It’s not really clear what the program will consist of, but I have to assume, where there’s eighth blackbird, there’s a world premiere. And that’s great. But for me, the real excitement lies in finally seeing Lesley Flanigan perform her feedback compositions live. It’s something I’ve wanted to do for a while: not a life long dream by any stretch, but certainly something I’ve been trying to arrange ever since I interviewed her a couple of years ago.

In case you weren’t with us then, here’s a link to the article and the interview. It’s still one of the most interesting conversations I’ve had with a musician. And, in case you need a refresher, here’s a video of a performance of my favorite track from her album Amplifications. Of course, if you’re in Chicago on the 28th, you should definitely come down Millennium Park at 6:30 and catch the FREE show. But Columbus folks will also have a chance to see Lesley in person come March 2014.

MusicNOW part 1

So, here we are, it’s June and festival season is in high gear. I’ve been to three and I’ve already got my sights set on Airwaves, trying to work out just how I can swing a week in Reykjavik come mid-October. One of my UK counterparts recently told me about a dream she’d had in which I had scored media passes to The Great Escape and was texting her updates as her jealously and disappointment mounted. This was pure fantasy, of course. (I only do that sort of thing to people who have treated me horribly in the past and I bear no such ill will towards her.) Moreover, and more importantly, come the weekend of The Great Escape, I was thousands of miles away at another, much smaller festival, in Cincinnati, Ohio.

Now, I call MusicNOW a “small” festival. And in terms of seating capacity and the shear number of bands slated to perform, it is. But one look at the lineup curated this (and every) year by Bryce Dessner of The National, it’s a wonder that MusicNOW—this year including The National, Owen Pallett, Sharon Van Etten, Shara Worden (My Brightest Diamond), Justin Vernon (Bon Iver), and Megafaun among others—isn’t at the top of everyone’s list. My only regret being that I could only attend the opening night of the festival, but, in the immortal words of Frankie Valli: oh, what a night!

It looks straightforward enough on the surface. Three bands on the bill: Sounds of the South, Shara Worden, and yMusic. (I’m going to take them out of order, if it’s alright with you.) But it’s not so simple as that.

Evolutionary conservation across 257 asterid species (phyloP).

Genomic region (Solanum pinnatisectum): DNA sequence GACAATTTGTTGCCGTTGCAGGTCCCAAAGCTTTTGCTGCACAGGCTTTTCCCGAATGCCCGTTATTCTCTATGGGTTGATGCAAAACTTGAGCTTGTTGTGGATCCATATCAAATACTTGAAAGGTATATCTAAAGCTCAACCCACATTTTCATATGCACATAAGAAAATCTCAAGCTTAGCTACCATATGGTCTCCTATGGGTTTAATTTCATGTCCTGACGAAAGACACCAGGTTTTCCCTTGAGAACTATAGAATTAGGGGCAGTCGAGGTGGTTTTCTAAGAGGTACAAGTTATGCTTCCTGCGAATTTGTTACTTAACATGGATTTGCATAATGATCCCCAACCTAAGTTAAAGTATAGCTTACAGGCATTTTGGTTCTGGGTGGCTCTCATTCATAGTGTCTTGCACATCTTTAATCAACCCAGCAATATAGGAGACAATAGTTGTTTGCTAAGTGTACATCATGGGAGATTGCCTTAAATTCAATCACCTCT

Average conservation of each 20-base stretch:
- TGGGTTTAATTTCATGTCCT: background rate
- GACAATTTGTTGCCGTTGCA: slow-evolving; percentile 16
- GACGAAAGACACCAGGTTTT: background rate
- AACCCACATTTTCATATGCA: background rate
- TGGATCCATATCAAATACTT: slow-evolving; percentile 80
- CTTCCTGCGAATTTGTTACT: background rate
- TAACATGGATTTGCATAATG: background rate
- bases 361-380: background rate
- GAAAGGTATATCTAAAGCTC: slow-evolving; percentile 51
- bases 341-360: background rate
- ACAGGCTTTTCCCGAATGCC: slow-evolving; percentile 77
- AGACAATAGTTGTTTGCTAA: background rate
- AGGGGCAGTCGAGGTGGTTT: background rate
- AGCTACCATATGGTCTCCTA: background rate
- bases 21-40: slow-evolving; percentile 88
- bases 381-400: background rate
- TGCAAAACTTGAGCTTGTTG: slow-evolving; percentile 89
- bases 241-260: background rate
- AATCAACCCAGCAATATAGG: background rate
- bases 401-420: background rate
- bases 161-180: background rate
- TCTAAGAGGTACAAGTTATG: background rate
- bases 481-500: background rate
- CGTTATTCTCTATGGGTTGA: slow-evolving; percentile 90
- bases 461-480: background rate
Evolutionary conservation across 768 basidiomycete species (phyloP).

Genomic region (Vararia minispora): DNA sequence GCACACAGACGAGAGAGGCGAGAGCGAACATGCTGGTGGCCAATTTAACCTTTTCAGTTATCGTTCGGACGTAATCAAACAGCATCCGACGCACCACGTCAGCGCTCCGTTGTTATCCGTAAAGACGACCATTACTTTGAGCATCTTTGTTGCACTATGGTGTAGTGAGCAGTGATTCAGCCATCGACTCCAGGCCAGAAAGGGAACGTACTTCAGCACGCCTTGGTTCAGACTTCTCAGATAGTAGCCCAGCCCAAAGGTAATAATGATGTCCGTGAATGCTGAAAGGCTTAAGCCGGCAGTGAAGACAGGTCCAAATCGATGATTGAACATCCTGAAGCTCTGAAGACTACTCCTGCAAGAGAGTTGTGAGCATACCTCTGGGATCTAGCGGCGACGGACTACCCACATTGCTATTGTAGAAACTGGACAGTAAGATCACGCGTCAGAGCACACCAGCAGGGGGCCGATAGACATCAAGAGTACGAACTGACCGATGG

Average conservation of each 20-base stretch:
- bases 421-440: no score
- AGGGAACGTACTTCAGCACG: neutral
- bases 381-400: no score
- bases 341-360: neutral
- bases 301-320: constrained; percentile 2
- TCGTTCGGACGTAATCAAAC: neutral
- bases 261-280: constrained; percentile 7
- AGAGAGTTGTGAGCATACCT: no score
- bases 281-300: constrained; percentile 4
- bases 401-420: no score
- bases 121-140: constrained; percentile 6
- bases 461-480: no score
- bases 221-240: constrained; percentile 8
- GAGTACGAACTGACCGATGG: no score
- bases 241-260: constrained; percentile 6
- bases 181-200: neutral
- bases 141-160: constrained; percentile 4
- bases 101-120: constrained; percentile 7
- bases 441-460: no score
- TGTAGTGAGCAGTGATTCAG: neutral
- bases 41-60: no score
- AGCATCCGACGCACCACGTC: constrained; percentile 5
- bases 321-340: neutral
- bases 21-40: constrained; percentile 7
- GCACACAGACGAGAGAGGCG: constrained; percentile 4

MusicNOW bills itself as a “festival of contemporary music” and is, in every sense, the embodiment of that ideal (opening night featured, almost exclusively, unrecorded music). It’s a festival about more than a string of bands taking the stage to play the hits. From the moment that yMusic took the stage, it was clear (as I’ve heard from so many people) that MusicNOW is a special festival. I first met yMusic (well, half of them, anyway) at String Theory Festival in Minneapolis in April. Now being a New York native, I had never seen them before, though I’d long heard tell of their impeccable performances. And it’s all true.

My first impression of yMusic was one of complete astonishment—like the shock of recovering the memory of something I never knew I’d forgotten. And with every subsequent performance (four in the last two months), I’ve come away thinking the same thing: that this is why I ever studied music in the first place. And MusicNOW was no different. From the opening moments of Judd Greenstein’s Clearing, Dawn, Dance (which you can download here) through the premiere of a new work by Richard Reed Parry (Arcade Fire) and their set with Shara Worden it is, as always, abundantly clear that yMusic are one of the brightest lights in whatever the hell we’ve decided to call the current state of music.

Now, a word about the Parry premiere: one of the main focal points of each MusicNOW festival is the commissioning of a new piece of music. Past contributors have included Tyondai Braxton (Battles) and Annie Clark (St. Vincent). This year, the honor fell to Richard Reed Parry (or, as he was introduced by Bryce Dessner, “my friend from a band that no one has ever heard of who recently won a Grammy”.) For the piece, half of yMusic, seated at the piano with stethoscopes bound tightly to them, played to the tempo of their respective heartbeats while their three counterparts played in what might be called “the traditional manner”. The resulting pseudo-aleatory—always out of step, never out of phase—produces a beautiful haunting effect and will likely serve as a useful metaphor about stylistic diversity in future posts. It’s musica humana in its truest form.

And while yMusic may have played, quite literally, to their hearts’ content, the evening’s headliner, Sounds of the South took their organic cues from another source entirely. The performance, commissioned by Duke Performances finds its origins in the field recordings of Alan Lomax, appropriately enough, from the collection entitled Sound of the South. Through a series of new arrangements, reinterpretations, and reimaginings, the members of Megafaun and Fight the Big Bull breathe new life into Lomax’s legendary field recordings at once removing them from their native context to a whole new setting (the concert hall) and redefining the sound of concert music. All while enlisting the help of some very special friends along the way.

If you had told me two months ago that I would spend an evening listening to Justin Vernon (Bon Iver) and Sharon Van Etten singing blues backed by full New Orleans style jazz band, I would have—well, you probably wouldn’t have told me that, so this is a useless metaphor, but the point is, I did. And it was incredible. With intricate (and occasionally cerebral) jam sessions the rule for the night and a constantly rotating cast of singers to keep things interesting, Sounds of the South also highlights the transcendent nature of the source material (and folk music in general) – more than just songs, they are a launching point for a flurry of ideas and ingenuity. And as midnight approached 90 minutes into the performance, the only conceivable downside was that it would eventually have to end.